Smink, F. R. E., van Hoeken, D., & Hoek, H. W. (2012). Epidemiology of Eating Disorders: Incidence, Prevalence and Mortality Rates. Current Psychiatry Reports, 14(4), 406–414.

Eating Disorders

A Victim of Anorexia: How to Tell

As outlined by DSM-5 guidelines, anorexia nervosa includes restrictive energy intake even lower than daily requirements, extreme fear of gaining weight or becoming fat, and denial of increasingly lower body weight. What does a victim of anorexia look like and how can you tell?

Easy. Look at what is on magazine covers, television screens, and fashion runways: a severely underweight, starving young woman.What is more shocking is that over 1 million women in the United States suffer from anorexia in their lifetime, with 1 in 5 anorexia deaths resulting from suicide (Arcelus et al. 2011; Hudson et al. 2007). While database statistics can better represent an affected population, popular media continues to emphasize that most people who suffer from anorexia are women, women who are young, white, and middle-to-upper class. Elders, minority groups, men, gender non-conforming, the poor–all silently suffering, and current statistics are not enough to emphasize the prevalence of anorexia in these subgroups of society.

Still trying to figure out how to tell if someone is a victim of anorexia? In a world domineered by Western culture, the face is a young white woman. A mere Google search shows you almost nothing else. If other subgroups are affected by this mental disorder, why are we only beaming our eyes towards one angle and averting all other angles?

Media. One of the most influential powers of Western society, media comes in a variety of flavors, from television to Internet to the radio. In between all the sitcoms, news, and movies, commercials can subliminally speak to our hidden insecurities and inner fears, particularly those that target women’s physical appearance. What we do not realize is that others that are not directly targeted are also deeply affected.

TJ’s “nine-year nightmare” ended at the age of 22, when he died in the middle of doing sit-ups. The 2015 tragedy flooded news stations and circulated on the Internet, claiming that he was the “New Face of Anorexia.” TJ, a young white college-student with excellent grades, dreams, and manners did not “want to be skinny. He wanted to have muscles. He wanted to have a six-pack, like the health magazine covers that he had, about 100 of those under his bed. He wanted to be quicker and faster and stronger, and look good,” his mother, Susan, explained. People might be quick to blame Susan for her lack of intervention, but she did monitor him for years until he went off to college. He began lying to her because he was afraid of showing weakness or worry and giving up on his goal. TJ’s demise can be perfectly attributed to the influence of media, those magazines eventually convincing him that he had to be muscular and thin or that he would not be considered a man.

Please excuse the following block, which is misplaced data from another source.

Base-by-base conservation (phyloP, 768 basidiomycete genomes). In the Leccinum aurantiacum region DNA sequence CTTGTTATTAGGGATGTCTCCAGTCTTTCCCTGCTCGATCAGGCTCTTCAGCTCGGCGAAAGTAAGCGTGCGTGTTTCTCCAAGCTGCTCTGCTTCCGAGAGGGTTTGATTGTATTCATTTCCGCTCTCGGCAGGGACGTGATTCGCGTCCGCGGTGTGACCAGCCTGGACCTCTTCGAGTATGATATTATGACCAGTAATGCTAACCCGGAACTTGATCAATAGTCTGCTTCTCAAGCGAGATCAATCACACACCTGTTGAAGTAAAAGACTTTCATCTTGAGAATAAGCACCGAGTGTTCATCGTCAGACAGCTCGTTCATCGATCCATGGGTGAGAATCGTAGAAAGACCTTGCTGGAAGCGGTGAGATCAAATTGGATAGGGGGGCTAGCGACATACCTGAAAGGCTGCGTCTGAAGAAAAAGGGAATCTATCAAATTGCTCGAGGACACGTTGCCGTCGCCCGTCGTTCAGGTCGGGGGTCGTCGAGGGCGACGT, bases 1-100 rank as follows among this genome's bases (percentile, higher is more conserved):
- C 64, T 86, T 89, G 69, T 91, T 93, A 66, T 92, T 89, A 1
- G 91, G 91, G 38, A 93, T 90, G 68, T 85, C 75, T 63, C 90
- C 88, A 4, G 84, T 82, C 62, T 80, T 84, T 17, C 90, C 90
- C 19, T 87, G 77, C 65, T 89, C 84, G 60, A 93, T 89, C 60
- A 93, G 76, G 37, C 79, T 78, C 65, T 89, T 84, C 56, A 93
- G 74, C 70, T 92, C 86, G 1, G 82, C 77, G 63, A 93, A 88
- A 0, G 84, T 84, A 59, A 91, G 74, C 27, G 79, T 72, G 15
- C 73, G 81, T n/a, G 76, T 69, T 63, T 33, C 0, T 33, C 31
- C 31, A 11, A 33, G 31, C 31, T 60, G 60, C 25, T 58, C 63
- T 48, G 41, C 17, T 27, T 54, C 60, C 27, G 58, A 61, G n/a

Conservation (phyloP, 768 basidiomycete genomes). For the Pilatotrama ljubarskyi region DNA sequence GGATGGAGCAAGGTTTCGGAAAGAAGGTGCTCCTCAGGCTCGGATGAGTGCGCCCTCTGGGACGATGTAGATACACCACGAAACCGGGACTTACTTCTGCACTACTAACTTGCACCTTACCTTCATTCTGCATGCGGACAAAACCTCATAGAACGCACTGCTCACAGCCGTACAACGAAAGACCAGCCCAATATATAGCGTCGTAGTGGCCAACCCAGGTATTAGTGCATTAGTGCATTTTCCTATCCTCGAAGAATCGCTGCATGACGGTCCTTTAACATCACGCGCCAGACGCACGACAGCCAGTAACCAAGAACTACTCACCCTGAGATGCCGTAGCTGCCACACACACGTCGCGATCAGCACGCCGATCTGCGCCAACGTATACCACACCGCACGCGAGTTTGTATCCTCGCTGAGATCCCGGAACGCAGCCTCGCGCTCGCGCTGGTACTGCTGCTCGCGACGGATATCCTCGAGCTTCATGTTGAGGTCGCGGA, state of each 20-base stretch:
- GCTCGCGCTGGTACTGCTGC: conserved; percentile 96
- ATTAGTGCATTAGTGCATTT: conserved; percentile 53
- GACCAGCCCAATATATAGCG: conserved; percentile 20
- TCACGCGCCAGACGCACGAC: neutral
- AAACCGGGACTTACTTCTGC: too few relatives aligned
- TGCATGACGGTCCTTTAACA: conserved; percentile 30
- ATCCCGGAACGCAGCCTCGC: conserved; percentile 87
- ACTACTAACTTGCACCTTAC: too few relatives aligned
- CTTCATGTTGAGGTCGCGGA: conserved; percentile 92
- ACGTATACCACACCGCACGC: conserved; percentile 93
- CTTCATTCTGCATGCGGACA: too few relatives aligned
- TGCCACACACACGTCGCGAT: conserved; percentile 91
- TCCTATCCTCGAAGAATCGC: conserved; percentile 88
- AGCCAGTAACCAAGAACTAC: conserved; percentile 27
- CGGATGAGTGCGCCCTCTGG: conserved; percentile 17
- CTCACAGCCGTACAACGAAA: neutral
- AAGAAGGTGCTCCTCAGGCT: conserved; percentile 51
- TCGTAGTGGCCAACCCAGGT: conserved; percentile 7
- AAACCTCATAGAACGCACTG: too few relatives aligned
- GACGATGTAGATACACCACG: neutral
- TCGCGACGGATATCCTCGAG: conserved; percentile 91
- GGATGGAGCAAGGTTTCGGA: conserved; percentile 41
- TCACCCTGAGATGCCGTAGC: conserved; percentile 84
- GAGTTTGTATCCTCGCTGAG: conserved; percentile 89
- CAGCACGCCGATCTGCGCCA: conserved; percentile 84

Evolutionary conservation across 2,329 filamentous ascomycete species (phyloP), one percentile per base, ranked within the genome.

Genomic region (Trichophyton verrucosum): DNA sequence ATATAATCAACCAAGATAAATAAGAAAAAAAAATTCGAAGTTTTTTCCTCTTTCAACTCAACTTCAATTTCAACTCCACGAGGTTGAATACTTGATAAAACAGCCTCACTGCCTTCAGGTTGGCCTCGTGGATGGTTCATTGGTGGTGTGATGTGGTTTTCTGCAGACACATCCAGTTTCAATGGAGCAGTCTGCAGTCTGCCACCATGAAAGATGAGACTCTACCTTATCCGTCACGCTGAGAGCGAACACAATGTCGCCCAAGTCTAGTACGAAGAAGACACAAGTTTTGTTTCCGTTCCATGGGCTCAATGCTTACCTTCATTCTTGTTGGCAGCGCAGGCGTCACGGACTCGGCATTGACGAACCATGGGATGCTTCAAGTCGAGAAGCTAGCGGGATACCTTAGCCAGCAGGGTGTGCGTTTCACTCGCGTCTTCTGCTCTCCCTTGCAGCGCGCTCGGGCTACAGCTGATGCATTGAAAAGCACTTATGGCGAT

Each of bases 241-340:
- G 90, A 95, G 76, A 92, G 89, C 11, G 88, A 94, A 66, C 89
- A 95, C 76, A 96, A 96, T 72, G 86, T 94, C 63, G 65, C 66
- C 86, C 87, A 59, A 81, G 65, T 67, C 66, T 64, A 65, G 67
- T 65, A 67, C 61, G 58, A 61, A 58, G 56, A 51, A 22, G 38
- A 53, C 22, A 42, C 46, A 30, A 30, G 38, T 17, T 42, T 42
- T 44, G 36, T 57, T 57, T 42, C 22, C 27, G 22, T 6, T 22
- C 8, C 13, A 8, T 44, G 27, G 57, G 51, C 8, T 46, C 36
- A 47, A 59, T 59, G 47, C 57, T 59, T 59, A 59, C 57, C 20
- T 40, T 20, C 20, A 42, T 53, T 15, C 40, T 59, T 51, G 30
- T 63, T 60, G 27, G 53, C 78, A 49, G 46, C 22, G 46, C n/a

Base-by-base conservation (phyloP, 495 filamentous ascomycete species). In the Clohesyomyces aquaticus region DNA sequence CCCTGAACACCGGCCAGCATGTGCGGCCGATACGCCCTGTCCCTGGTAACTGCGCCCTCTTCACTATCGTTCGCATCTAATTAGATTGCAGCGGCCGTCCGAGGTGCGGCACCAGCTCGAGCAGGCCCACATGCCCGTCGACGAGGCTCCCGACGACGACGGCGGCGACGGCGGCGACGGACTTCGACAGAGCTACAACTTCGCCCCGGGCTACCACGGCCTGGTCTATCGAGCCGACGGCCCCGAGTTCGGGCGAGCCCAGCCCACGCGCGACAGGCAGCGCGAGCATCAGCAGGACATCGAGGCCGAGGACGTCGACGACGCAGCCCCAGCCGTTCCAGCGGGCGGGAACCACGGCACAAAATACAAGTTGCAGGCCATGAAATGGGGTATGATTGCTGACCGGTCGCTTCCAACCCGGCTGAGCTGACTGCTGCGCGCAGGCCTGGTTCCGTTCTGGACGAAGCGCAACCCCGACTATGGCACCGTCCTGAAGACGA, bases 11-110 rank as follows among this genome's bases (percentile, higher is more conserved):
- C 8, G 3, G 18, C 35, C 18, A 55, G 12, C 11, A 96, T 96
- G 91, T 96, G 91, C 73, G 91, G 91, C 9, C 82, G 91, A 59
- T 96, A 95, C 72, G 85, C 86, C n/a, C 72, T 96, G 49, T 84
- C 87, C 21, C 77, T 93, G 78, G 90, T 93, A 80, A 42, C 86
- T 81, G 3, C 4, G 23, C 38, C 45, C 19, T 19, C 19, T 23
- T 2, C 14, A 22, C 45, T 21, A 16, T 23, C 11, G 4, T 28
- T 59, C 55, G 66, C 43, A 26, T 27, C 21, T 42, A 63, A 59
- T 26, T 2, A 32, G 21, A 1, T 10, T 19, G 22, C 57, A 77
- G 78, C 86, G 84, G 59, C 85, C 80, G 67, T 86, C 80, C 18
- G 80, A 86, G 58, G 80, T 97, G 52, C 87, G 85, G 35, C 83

On the other hand, Ahani Ortega, a 25-year-old Latina woman, had found herself trapped in the shadows of the “white anorexia.” Ortega shares with us that as part of her traditional Mexican lifestyle, her family would only eat two meals a day, and skipping meals was even easier at her California high school because no one was watching. Her anorexia escalated into self-harm and bulimia, and at the age of 15, she was hospitalized for overdosing on diet pills and nearly suffering a stroke. She began group therapy, but she was the only Latina “in a room full of white girls.” Her group therapy failed, and her doctors then diagnosed her with EDNOS (eating disorder not otherwise specified) because she did not meet the standards for anorexia, bulimia, or binge eating disorder. Surprisingly, EDNOS is the most common diagnosis in Latina women because like Ortega, many are not focused maintaining “the perfect thin,” defined as curvy, but not too much; thus, because anorexia’s diagnostic requirement is a “preoccupation with thinness,” she fell away from the possibility of receiving the treatment appropriate for her.

Darcy, too, found herself battling with anorexia after her husband died. She stopped eating, dropped fifty pounds, and, one day, the 66-year-old widow living in an “active retirement community” found herself hospitalized after a fainting spell on the golf course. The events leading up to her collapse were a mix of her depression, other women complimenting her on her figure the more weight she lost, and her own desire to lose her “chubby belly,” although she was a 5-foot-5, 90-pound woman. Who was telling her that she was “chubby,” and who knew that she was no longer eating?